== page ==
He came in 6th, meaning he wasn’t able to qualify for the Tokyo Paralympic Games in this tournament. Narita, who has spent the past year living a largely high jump-centered life, said, “It’s not like I’m doing this just to compete in the Tokyo Paralympics,” but then added, “Of course my goal is to compete in the Paralympics in the summer as well. I don’t know if I’ll be able to do this for Tokyo. But I do think I’m evolving at 100%, 120% speed.”
Chiaki Takada of Women’s Long Jump (T11)
“She doesn’t need to really bloom until next year. It’d be good for her to qualify for the Tokyo Paralympics as soon as possible and spend next year training my in-air movements [which have potential for growth]—slowly but surely—instead of flying around to lots of tournaments overseas.”
Shigekazu Omori, Chiaki Takada’s guide, had this wish come true in this tournament. Even Coach Kumiko Imura, who was once a famed long-jumper, commended Takada’s growth and her burgeoning record, saying, “She’s started to jump very well, like a true long-jumper.” To go for a medal at the Tokyo Paralympic Games, however, she will need to improve and refine her movements.
“She has speed, but tends to falter at the jump-off, which slows her down” said Omori, analyzing her performance
©Getty Images Sport
The Para Athletics Championships in this sense was very important for Takada. She jumped 4.65 meters in her first jump, all of a sudden beating her own Japan record of 4.60 meters. And in her sixth and final jump, she marked 4.69 meters, bolstering her record even further and coming in 4th—qualifying for the Tokyo Paralympic Games.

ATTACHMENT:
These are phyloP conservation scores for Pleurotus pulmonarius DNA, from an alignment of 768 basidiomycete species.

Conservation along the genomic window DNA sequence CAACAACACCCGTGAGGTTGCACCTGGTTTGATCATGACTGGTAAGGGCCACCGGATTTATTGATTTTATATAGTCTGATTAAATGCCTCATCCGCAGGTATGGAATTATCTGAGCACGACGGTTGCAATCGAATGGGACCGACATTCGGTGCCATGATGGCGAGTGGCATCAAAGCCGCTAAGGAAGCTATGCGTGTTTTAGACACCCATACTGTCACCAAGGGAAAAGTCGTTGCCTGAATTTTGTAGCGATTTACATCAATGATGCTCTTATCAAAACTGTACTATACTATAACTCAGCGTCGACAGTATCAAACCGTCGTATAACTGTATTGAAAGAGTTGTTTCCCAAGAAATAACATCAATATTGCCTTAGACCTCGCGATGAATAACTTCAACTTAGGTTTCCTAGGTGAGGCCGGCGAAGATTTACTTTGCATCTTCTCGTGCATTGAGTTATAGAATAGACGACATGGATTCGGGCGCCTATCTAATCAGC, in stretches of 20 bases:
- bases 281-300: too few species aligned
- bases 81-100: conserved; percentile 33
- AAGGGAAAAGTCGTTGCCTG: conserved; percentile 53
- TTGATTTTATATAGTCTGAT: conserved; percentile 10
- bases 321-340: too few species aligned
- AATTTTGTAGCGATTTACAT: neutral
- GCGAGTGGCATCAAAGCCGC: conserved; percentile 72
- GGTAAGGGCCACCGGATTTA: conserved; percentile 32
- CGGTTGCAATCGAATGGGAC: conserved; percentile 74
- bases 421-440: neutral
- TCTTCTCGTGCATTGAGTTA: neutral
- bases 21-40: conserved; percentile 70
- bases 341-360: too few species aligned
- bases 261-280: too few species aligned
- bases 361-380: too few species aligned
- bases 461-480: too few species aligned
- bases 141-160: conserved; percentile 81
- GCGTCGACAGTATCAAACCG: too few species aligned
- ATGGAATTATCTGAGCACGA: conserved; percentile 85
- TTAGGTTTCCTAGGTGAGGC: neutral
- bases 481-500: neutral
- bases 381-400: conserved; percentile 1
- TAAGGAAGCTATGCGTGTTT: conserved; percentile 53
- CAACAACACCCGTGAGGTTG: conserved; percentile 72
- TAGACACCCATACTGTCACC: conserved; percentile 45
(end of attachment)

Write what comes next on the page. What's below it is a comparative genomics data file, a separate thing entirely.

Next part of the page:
Takada herself still seemed frustrated with her performance, however. “I had a good average, but not a single jump that really stood out. My son was here cheering me on, and I’m sad that I can’t put a medal around his neck. But I did qualify for the Tokyo Paralympics, so maybe the world is telling me to save my best performance until Tokyo.”
The true battle for blind jumper Takada has just now begun.
Hajimu Ashida of Men’s Long Jump (T47)
Hajimu Ashida’s goal for this tournament, which he had set for himself, was to jump 7.30 meters or more. A fitting goal, perhaps, for someone who has declared that his goal for the Tokyo Paralympic Games is to win gold. In the end, however, he was only able to jump 6.85 meters, coming in 6th place. His record seemed to tell the story of his experience all season—more specifically his struggle with injury and maladjustment.
He’d put more effort into his runup in order to combat the headwind, but this in turn had thrown off his rhythm
Perhaps his focus had been too much on setting a good record.
“I tried too hard in the first jump, and it was only on the sixth jump that I really started to get into the rhythm of my movements. In athletics, it’s often the case that when someone subjectively feels they’re trying really hard, their movements objectively don’t look that great. The 6.85 meters I was able to get in my sixth attempt was a number I should’ve actually gotten in my first attempt. This is my weakness. It’s very frustrating.”
Coming in 3rd in the Asian Para Games last year had left him with a sense of crisis, and seeking change, he’d gone to Australia to train with a new coach. Though his experiences there were meaningful, they weren’t able to bear fruit on this world stage. “I wanted to qualify for Tokyo here in Dubai, so I’ll need to change my strategy going forward. I’ll compete in international tournaments, partly for training, and try to jump further than just about anyone else in the world.”
One thing to watch out for will be whether the athletes who weren’t able to qualify for 2020 in this tournament will be able to come within the top 6 in the world rankings, qualifying for Tokyo in this way.
▼ Dubai 2019 Para Athletics Championships
See here for the results for Japanese athletes
text by Asuka Senaga
key visual by Takao Ochi
* See here for Part 1 of this article:
The Para Athletics Championships as Their Ticket to the Paralympics (Part 1)